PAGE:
Monday, January 16, 2012

The B and C of BRICS

Brazil and China are two crucial partners of the BRICS conglomeration (along with Russia, India and South Africa). I had earlier blogged about Brazil's moves to protect its domestic auto-industry. An interesting insight into Brazil-China trade tensions has been summarised by The Economist here. It states :

"OPPOSITE Rio de Janeiro’s best-known shopping mall, just before the tunnel that takes drivers to the beach resorts of Copacabana and Ipanema, stands a gleaming new showroom for JAC Motors, a state-owned Chinese car maker. The prominence of the location is appropriate: imported Chinese cars have suddenly become a visible presence on Brazil’s roads. This has alarmed Brazil’s car industry and President Dilma Rousseff’s government. Last month a 30-percentage-point tax increase on cars with less than 65% local content took effect, taking the tax on some imported models to a punitive 55%—on top of import tariffs. 

The tax increase is an unusually blatant act of protectionism. It almost certainly violates the rules of the World Trade Organisation, of which Brazil is normally an enthusiastic supporter. It shows how sensitive the government of President Dilma Rousseff is to claims that the country is suffering “de-industrialisation”.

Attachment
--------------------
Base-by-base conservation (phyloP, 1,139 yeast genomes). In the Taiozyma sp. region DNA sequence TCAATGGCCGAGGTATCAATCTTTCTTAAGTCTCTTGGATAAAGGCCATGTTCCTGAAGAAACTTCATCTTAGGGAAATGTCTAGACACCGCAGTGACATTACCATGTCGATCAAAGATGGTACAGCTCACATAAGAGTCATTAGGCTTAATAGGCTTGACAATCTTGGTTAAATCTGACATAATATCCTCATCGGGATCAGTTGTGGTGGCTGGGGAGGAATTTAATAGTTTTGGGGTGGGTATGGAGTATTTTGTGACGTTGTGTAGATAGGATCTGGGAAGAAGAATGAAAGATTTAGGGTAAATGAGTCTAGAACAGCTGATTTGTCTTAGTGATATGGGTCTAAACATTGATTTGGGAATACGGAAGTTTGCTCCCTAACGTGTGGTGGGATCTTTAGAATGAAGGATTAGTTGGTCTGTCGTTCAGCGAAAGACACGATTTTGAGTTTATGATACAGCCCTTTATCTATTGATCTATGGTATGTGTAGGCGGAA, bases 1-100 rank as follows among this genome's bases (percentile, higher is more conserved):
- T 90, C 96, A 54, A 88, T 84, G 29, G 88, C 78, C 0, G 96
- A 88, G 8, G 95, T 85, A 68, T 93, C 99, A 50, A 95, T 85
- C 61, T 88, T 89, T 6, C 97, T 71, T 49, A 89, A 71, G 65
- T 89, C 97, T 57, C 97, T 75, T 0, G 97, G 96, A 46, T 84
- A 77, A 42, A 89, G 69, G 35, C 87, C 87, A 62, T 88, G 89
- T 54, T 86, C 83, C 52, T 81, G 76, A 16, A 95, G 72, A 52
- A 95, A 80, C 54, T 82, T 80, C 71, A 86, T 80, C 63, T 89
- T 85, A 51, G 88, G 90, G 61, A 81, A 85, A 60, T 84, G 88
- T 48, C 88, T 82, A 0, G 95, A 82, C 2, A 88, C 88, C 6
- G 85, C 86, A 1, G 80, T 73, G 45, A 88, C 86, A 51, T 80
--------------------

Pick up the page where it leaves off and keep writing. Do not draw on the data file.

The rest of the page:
Although the latest figure shows industrial production increasing slightly, it has been broadly flat for more than a year. Economic growth has fallen sharply. But consumer demand remains robust, rising 4.1% last year, says the Central Bank. A bigger share of the market is going to importers—China in particular. Imports of Chinese cars rose almost fivefold last year; the new year has brought complaints of dumping of Chinese mobile phones and shoes.
With extraordinary speed, China has become Brazil’s most important economic partner: total trade between the two countries has risen 17-fold since 2002. But frictions are increasing almost as fast. Although Brazil enjoys a big overall trade surplus with China, most of its exports are of commodities (mainly iron ore, soya beans and crude oil). It has a big deficit in manufactures (see chart)."

The trading relationship between Brazil and China is captured in this graph:

Commentators have called the Brazil China relationship as a "difficult partnership". In this paper the future of the relationship is summarised.

"Despite some localized criticism, space for a strategic relationship between Brazil and China can still be perceived, especially if the Brazilian government pushes for greater diversification of Brazil’s export agenda to that country, encouraging the development of new productive partnerships beyond traditional sectors and using the minimum protection is necessary to guard national producers. 

In the political field, Brazilian-Chinese relationships could also surpass the realm of the UN and be consolidated in other multilateral forums, such as the WTO, the World Bank, and the IMF, despite both countries’ increasing divergence concerning foreign market entry."
This is one relationship that will be keenly watched in the world trading system.

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